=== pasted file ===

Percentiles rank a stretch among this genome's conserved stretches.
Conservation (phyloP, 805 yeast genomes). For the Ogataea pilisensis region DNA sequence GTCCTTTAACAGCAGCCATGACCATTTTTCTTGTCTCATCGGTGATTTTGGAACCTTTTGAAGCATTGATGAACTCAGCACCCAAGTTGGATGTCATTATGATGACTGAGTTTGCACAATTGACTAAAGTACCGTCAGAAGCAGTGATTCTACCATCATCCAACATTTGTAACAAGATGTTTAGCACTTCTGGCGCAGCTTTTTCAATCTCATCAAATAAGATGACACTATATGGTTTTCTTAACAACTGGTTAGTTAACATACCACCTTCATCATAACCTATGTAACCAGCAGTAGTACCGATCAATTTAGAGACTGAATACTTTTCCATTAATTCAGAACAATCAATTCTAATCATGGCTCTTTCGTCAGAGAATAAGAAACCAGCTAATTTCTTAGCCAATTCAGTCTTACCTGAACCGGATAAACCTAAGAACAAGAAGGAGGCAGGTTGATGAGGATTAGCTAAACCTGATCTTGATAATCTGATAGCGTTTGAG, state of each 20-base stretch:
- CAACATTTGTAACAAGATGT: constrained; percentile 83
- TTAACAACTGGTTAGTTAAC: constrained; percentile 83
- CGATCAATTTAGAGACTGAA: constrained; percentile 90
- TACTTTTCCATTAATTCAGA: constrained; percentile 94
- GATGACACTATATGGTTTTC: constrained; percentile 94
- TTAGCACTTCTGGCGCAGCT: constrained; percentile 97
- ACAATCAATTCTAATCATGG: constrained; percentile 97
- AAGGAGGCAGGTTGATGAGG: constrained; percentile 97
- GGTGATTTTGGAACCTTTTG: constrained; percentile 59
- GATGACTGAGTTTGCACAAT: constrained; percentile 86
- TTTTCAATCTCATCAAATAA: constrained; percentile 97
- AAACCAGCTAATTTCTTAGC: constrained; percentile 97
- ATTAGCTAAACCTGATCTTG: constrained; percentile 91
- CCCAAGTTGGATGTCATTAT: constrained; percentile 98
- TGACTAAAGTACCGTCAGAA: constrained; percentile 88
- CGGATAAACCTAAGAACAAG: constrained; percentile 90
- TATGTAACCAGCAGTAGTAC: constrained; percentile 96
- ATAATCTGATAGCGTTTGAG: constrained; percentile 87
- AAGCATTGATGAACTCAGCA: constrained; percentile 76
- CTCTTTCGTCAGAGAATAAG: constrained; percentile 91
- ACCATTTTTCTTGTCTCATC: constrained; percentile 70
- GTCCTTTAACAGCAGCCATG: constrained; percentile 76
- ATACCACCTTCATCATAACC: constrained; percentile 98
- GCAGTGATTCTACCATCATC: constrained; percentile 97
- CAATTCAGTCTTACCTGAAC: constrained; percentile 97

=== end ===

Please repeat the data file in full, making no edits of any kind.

Percentiles rank a stretch among this genome's conserved stretches.
Conservation (phyloP, 805 yeast genomes). For the Ogataea pilisensis region DNA sequence GTCCTTTAACAGCAGCCATGACCATTTTTCTTGTCTCATCGGTGATTTTGGAACCTTTTGAAGCATTGATGAACTCAGCACCCAAGTTGGATGTCATTATGATGACTGAGTTTGCACAATTGACTAAAGTACCGTCAGAAGCAGTGATTCTACCATCATCCAACATTTGTAACAAGATGTTTAGCACTTCTGGCGCAGCTTTTTCAATCTCATCAAATAAGATGACACTATATGGTTTTCTTAACAACTGGTTAGTTAACATACCACCTTCATCATAACCTATGTAACCAGCAGTAGTACCGATCAATTTAGAGACTGAATACTTTTCCATTAATTCAGAACAATCAATTCTAATCATGGCTCTTTCGTCAGAGAATAAGAAACCAGCTAATTTCTTAGCCAATTCAGTCTTACCTGAACCGGATAAACCTAAGAACAAGAAGGAGGCAGGTTGATGAGGATTAGCTAAACCTGATCTTGATAATCTGATAGCGTTTGAG, state of each 20-base stretch:
- CAACATTTGTAACAAGATGT: constrained; percentile 83
- TTAACAACTGGTTAGTTAAC: constrained; percentile 83
- CGATCAATTTAGAGACTGAA: constrained; percentile 90
- TACTTTTCCATTAATTCAGA: constrained; percentile 94
- GATGACACTATATGGTTTTC: constrained; percentile 94
- TTAGCACTTCTGGCGCAGCT: constrained; percentile 97
- ACAATCAATTCTAATCATGG: constrained; percentile 97
- AAGGAGGCAGGTTGATGAGG: constrained; percentile 97
- GGTGATTTTGGAACCTTTTG: constrained; percentile 59
- GATGACTGAGTTTGCACAAT: constrained; percentile 86
- TTTTCAATCTCATCAAATAA: constrained; percentile 97
- AAACCAGCTAATTTCTTAGC: constrained; percentile 97
- ATTAGCTAAACCTGATCTTG: constrained; percentile 91
- CCCAAGTTGGATGTCATTAT: constrained; percentile 98
- TGACTAAAGTACCGTCAGAA: constrained; percentile 88
- CGGATAAACCTAAGAACAAG: constrained; percentile 90
- TATGTAACCAGCAGTAGTAC: constrained; percentile 96
- ATAATCTGATAGCGTTTGAG: constrained; percentile 87
- AAGCATTGATGAACTCAGCA: constrained; percentile 76
- CTCTTTCGTCAGAGAATAAG: constrained; percentile 91
- ACCATTTTTCTTGTCTCATC: constrained; percentile 70
- GTCCTTTAACAGCAGCCATG: constrained; percentile 76
- ATACCACCTTCATCATAACC: constrained; percentile 98
- GCAGTGATTCTACCATCATC: constrained; percentile 97
- CAATTCAGTCTTACCTGAAC: constrained; percentile 97